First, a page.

Owing to its favorable and reversible redox peaks, a huge fraction of research is devoted to the electron transfer studies of ferrocene derivatives. Electrochemical sensors based on ferrocene as mediators have been extensively documented [18,19,20,21,22,23,24,25]. They are also considered as ideal redox mediators, due to the stability of each form of the redox couple and their insensitivity to physiological oxygen... It serves as a reference material due to its chemical and electrochemical reversibility in organic electrolytes and its invariant redox potential [26]. Abraham et al., have reported that ferrocene and its derivatives to be potentially beneficial redox reagents for the chemical overcharge protection of rechargeable lithium and lithium ion batteries [27] Other applications of ferrocene derivatives include their role as combustion regulators, radiation absorbers and components of various redox systems.
There is a wealth of research on ferrocene derivatives in medicinal chemistry, where they are documented as anticancerous drugs with antiproliferative activities [6]. Taking advantage of their favorable bioorganometallic chemistry, they are frequently employed in bioelectronics and in making glucose biosensors [7]. Moreover, ferrocene has been reported to improve the activity of various drugs such as ferrocene aspirin, the anticancer drug, ferrocifen, and an anti-malarial drug, ferroquine [28]. Similarly ferrocene-conjugated pepstatin, bioconjugate-3, is used for the detection of HIV-I protease [29].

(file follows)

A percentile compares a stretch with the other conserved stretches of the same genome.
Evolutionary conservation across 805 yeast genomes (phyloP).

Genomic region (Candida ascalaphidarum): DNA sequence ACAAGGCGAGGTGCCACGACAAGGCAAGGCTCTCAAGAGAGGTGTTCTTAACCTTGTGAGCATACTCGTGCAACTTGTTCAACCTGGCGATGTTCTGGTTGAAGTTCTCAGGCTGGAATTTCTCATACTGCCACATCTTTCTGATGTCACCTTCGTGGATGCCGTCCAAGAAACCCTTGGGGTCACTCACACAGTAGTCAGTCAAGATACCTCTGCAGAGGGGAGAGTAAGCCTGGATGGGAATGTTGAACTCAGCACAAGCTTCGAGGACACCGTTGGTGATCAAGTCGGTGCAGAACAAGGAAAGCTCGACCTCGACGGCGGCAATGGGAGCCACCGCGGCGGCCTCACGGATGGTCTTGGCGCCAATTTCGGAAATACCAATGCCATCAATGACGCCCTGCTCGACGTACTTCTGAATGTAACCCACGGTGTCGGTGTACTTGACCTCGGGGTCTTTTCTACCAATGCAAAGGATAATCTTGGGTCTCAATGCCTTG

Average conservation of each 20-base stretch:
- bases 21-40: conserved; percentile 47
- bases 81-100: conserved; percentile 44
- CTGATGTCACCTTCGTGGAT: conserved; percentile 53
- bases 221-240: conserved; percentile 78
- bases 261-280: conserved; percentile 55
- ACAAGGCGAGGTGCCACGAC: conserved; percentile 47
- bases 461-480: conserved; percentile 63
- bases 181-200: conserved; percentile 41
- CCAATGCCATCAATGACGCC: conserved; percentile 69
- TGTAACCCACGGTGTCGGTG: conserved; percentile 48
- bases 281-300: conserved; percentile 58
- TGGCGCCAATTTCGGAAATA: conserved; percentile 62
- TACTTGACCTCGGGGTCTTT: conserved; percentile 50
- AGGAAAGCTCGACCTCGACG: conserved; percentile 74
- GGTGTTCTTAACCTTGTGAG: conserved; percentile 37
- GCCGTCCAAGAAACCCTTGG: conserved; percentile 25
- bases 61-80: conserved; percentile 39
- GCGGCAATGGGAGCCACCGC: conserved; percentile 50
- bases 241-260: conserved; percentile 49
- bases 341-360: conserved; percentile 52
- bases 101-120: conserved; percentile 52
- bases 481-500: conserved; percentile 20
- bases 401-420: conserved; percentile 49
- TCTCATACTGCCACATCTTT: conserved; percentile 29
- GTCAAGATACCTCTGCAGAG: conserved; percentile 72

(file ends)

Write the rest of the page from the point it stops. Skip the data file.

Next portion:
Use of ferrocene and its derivatives in various fields of science have made them an essential class of compounds for further investigation [30]. The role of ferrocene and its derivatives for the welfare of mankind is obvious and is believed to relate to their favorable electron transfer behavior. The electrochemical studies of new ferrocene derivatives are crucial for the evaluation of their properties and potential biomedical applications. In this regard, we have assessed the electrochemical properties of some novel ferrocene derivatives using cyclic voltammetry (CV), differential pulse voltammetry (DPV) and square wave voltammetry (SWV) in different pH media to propose their redox mechanisms. The electrochemical measurements are performed using a unique environmentally benign and cost-effective droplet electrochemical approach. The chemical structures of the investigated ferrocenes can be seen in Scheme 1.

2. Experimental Section

2.1. Materials and Reagents